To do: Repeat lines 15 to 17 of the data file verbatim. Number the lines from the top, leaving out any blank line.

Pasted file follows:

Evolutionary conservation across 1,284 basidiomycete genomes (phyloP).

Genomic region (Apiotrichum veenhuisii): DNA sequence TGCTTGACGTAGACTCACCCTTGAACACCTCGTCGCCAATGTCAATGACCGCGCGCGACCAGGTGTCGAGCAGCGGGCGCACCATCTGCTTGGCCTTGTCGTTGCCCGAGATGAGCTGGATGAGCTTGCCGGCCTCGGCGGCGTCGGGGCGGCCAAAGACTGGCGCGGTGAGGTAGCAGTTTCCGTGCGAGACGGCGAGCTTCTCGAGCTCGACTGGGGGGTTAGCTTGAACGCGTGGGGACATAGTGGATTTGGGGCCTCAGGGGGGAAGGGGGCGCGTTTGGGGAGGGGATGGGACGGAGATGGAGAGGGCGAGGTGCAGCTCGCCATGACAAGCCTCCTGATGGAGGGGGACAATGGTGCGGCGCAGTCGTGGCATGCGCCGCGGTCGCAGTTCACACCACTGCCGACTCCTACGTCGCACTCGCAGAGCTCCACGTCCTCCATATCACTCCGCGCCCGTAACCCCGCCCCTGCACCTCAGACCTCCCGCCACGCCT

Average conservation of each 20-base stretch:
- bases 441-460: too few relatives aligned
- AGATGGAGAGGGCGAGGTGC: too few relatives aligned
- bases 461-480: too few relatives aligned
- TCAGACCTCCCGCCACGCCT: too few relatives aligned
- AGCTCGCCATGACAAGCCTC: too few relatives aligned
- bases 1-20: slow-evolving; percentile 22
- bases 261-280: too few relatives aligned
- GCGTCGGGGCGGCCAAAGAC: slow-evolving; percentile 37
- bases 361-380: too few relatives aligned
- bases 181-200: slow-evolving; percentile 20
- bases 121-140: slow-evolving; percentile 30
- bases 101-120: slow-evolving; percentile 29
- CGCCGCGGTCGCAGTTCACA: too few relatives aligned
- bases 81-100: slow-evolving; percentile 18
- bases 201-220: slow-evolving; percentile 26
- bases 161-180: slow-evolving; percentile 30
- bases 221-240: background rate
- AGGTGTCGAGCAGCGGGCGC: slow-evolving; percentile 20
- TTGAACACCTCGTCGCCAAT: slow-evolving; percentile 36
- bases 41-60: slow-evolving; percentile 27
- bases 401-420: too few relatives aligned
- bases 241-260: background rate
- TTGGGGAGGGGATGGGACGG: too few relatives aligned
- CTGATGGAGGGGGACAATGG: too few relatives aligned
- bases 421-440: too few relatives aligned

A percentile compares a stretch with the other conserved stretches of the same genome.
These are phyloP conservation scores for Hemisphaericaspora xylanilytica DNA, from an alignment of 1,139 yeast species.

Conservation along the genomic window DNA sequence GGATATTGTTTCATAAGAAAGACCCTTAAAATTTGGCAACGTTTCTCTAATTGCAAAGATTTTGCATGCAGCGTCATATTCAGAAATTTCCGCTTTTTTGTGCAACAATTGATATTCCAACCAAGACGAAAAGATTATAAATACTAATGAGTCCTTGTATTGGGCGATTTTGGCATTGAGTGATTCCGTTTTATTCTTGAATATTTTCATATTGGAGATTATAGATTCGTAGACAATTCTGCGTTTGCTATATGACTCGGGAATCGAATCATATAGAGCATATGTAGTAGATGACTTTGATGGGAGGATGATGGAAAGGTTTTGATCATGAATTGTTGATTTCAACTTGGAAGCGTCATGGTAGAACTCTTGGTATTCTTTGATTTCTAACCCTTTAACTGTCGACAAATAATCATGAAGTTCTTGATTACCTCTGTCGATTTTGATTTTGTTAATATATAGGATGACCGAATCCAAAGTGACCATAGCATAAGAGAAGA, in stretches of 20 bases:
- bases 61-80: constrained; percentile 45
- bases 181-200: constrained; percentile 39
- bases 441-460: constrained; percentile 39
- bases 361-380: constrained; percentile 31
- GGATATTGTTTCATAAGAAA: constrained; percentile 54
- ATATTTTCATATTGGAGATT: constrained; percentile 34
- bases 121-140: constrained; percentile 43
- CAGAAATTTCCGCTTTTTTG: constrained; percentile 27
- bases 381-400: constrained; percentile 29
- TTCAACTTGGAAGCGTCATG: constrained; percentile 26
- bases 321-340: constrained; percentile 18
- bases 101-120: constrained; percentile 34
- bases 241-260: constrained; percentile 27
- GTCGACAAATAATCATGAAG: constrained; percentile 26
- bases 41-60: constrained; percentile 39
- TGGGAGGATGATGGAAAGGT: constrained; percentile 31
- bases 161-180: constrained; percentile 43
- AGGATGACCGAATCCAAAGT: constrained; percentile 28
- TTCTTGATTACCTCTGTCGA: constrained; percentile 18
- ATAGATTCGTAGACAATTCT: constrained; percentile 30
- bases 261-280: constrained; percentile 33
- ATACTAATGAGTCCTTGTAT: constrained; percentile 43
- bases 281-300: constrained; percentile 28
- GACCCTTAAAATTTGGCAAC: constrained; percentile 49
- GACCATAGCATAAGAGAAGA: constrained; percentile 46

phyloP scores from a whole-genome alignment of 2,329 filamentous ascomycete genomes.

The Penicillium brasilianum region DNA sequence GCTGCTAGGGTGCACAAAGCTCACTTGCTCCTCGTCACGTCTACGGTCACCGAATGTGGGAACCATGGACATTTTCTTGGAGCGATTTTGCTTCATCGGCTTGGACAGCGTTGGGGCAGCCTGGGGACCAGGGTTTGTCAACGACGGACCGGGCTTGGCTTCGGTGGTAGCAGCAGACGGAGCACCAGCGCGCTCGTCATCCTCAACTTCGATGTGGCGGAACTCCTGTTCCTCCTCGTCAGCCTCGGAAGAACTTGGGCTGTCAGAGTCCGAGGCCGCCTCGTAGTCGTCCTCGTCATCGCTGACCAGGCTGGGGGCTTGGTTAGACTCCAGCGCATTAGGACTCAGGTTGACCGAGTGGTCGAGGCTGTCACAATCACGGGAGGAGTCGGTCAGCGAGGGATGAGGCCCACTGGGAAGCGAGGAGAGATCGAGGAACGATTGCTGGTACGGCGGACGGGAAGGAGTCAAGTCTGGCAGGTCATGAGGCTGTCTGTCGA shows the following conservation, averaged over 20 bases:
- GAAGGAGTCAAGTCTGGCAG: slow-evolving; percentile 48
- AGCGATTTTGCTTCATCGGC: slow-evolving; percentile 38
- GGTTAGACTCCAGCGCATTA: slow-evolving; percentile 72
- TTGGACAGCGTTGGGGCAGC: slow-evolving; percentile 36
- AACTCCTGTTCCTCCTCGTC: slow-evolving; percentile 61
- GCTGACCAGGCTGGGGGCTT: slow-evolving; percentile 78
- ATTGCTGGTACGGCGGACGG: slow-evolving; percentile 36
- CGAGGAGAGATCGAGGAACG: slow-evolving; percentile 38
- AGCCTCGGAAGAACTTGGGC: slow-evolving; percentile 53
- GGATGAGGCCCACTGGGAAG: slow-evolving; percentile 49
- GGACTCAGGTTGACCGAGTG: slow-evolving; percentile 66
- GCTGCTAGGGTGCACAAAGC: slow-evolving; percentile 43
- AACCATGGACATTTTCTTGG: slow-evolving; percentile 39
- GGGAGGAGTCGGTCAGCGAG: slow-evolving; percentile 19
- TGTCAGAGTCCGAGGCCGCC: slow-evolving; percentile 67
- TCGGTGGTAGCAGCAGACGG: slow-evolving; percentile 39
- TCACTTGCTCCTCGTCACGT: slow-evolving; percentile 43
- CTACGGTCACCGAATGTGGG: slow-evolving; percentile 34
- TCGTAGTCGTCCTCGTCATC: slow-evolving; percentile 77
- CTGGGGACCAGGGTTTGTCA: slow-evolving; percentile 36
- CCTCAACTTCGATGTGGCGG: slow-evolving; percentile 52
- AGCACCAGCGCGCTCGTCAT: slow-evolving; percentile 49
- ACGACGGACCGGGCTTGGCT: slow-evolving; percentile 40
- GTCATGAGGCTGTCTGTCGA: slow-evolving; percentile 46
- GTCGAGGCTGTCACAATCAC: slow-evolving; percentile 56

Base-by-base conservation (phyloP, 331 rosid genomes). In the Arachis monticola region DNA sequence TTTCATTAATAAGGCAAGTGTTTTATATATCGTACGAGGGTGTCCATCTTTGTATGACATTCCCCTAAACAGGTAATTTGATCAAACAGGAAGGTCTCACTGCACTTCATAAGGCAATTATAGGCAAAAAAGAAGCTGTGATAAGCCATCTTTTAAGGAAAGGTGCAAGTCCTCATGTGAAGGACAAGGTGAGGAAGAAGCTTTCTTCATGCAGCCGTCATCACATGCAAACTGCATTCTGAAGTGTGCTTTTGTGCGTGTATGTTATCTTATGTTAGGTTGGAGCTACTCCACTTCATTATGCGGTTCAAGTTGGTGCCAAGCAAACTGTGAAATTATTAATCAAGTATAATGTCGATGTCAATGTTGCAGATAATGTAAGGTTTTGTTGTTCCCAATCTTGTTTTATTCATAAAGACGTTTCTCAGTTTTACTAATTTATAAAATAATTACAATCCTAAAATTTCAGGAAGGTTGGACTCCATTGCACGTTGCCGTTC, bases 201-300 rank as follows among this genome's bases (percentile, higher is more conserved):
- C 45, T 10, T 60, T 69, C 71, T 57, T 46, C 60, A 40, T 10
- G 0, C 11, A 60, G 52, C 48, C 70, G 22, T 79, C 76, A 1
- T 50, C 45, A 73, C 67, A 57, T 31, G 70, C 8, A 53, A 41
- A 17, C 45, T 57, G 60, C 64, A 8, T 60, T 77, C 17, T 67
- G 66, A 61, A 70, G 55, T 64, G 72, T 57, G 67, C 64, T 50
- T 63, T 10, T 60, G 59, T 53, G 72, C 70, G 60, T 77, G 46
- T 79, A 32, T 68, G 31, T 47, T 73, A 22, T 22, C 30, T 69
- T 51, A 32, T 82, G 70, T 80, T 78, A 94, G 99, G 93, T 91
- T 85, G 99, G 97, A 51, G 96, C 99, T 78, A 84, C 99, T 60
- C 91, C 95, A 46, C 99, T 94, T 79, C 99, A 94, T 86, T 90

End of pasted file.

- bases 101-120: slow-evolving; percentile 29
- CGCCGCGGTCGCAGTTCACA: too few relatives aligned
- bases 81-100: slow-evolving; percentile 18